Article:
I pressed the garage door opener, and the sensor lights pinged two-sixty watts of light off the white walls. The hinges whined, and the door staggered open. I made a mental note to spray the hinges with WD-40, and hoped the noise had scattered the cat, but Calico hadn’t moved.
When I rushed toward the Lexus in my bare feet, waving my arms like a football coach to the end zone, Calico leapt to the trunk and ran off toward the bushes. I set the alarm again and waited for the dome light to fade out, but after what seemed like an hour’s worth of minutes, it stayed lit.
“Dammit, Matt.” I looked up toward Emma’s window to see if by chance he was laughing at me. The window shade was at half-mast like an eyelid, and the blackened window glared down at me.
I unlocked the car, turned the interior light switch on-and-off, grabbed the rifle off the back seat, and stuffed it in the Red Rider sleeve. The interior light faded, leaving me in total darkness when I shut the door. A shiver ran across my shoulders even though it was near eighty degrees. A car across the street started up. I flinched. It coasted away down the hill. I ran on tiptoes to the end of the driveway with the rifle hitched up under my arm. The car coasted to the stop sign, turned on its lights, and sped off toward town. Probably one of the neighbor’s one-night-stands. But I still wondered if it was the car that I thought followed me.
The bushes behind me rustled, and I spun around, aiming the car remote at the bushes.
Calico was back, meowing at me and weaving back and forth across the driveway.
It stopped and looked into the open garage.
“Oh no you don’t.”
Calico snapped its tail at me and skittered in under my Jeep.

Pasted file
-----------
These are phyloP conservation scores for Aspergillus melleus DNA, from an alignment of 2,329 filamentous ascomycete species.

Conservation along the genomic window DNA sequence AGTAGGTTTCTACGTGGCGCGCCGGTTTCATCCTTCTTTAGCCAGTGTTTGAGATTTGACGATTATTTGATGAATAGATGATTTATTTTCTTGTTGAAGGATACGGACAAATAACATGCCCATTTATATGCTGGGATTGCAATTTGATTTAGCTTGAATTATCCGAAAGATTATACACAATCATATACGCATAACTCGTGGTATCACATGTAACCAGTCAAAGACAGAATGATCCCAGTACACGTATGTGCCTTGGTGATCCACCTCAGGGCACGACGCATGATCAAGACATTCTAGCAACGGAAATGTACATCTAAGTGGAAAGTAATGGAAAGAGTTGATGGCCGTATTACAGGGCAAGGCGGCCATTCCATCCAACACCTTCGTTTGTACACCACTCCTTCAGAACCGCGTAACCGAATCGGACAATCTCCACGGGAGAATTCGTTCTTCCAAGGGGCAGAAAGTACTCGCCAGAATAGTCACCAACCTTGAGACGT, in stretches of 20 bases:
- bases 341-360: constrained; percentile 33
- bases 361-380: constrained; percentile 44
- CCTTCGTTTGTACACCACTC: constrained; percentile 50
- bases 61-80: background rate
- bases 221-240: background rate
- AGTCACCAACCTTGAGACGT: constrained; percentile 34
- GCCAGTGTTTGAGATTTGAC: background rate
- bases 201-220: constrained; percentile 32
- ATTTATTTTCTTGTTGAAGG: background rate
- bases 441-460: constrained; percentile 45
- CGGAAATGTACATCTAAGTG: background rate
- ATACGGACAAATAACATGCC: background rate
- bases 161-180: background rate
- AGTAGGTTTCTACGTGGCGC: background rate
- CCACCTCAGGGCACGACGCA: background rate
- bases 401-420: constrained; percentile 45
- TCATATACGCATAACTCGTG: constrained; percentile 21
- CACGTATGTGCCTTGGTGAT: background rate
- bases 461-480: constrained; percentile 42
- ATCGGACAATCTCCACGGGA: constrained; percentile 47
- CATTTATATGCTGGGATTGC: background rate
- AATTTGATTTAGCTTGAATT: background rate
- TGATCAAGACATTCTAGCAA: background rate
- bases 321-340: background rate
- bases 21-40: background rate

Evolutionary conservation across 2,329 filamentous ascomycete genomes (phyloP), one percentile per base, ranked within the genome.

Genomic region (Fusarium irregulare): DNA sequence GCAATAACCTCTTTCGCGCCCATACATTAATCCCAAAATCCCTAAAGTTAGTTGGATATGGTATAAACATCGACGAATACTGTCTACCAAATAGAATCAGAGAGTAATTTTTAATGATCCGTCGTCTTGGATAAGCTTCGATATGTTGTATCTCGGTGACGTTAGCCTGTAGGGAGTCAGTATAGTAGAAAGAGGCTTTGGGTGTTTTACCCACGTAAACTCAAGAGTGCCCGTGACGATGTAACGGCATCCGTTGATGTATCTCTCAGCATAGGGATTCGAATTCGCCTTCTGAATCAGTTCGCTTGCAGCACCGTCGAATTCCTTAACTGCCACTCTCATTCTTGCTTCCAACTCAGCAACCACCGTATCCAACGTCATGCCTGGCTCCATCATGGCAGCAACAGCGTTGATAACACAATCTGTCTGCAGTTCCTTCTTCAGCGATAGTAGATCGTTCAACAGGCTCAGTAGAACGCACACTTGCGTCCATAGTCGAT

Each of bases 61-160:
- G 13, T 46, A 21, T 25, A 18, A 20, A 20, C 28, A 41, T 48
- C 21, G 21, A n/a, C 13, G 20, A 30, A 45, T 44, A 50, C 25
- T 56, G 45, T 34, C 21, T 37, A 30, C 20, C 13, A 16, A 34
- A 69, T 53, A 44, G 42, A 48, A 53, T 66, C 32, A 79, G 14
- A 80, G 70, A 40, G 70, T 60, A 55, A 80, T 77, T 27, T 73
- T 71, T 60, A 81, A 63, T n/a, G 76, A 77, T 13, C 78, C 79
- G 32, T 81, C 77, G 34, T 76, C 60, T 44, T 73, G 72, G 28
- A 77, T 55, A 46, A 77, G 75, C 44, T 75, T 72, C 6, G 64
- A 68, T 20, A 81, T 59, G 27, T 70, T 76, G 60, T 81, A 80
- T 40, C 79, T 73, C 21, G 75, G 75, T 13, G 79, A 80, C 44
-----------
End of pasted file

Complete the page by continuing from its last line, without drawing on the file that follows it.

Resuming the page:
“Oh no you’re not!” I ran up the drive after the cat and stepped on a pebble I’d swear was the size of a golf ball. It flicked out from under my foot and my foot went out from under me.
The rifle flung from my hand, along with Matt’s car keys. Both hit the garage floor at the back of my Jeep and slid under the car. I fell to my hands and knees and my teeth slammed together. After several hammer-slamming-thumb cuss words and knee cradling moans, I crawled far enough under the Jeep to retrieve the keys and rifle.
The cat hissed at me, but didn’t move.
“Oh come on, cat, go, get out. I’m missing Dancing with the Stars.”
I didn’t mind cats. I liked cats, just not my neighbor’s cats. And didn’t figure they’d appreciate me locking their cat in my garage all night. I limped around to the driver’s side and lay down on the cement floor.
With the rifle stock in hand, I swept the barrel back and forth as if it were a broom.
“Go, go on, get out, cat!” I crawled further under the Jeep.
Calico cowered up against my right front tire. He hunched low, his ears swiveled sideways like a swing-wing fighter and his tail swished in wide arcs. Shit, he was ready to attack. He hissed and raked his front paws at the rifle sleeve like a boxer delivering a one-two punch. His right paw caught hold and he tugged. “No, no, kitty. Let go.” He pulled back, flipped over sideways and inside out, I’d swear, before his claw released. I yanked the rifle back before he could attack again. And when I did, a click and a whoosh vibrated my hand. A bang like a rock bouncing across a cobblestone road echoed through the garage.
“Shit!” I screamed, and jerked my head back, but not in time to miss the rifle’s recoil. The butt end slammed into my brow, and my head bounced against the undercarriage. My heart lobbed into my throat, and the gunshot rang in my ears.
My vision blurred, my nose stung, and my right front tire hissed stale air in my face from the huge grin in the rubber. But Calico had screamed his way out of the garage unscarred. I lay there dazed and stared at my flat tire. All I could think about was the hole in Matt’s Red Ryder sleeve. At least until a warm tickle ran down my nose to my lips and I tasted blood. Shit, I shot myself.
I began to wiggle my way out from the Jeep just as a pair of feet entered the garage. I froze.
Whoever was attached to the bare feet said nothing and stood still with his toes curled against the cement. Another click jolted me, and I was doused into darkness when the garage sensor light clicked off.
“Where are you?” a man’s voice yelled.

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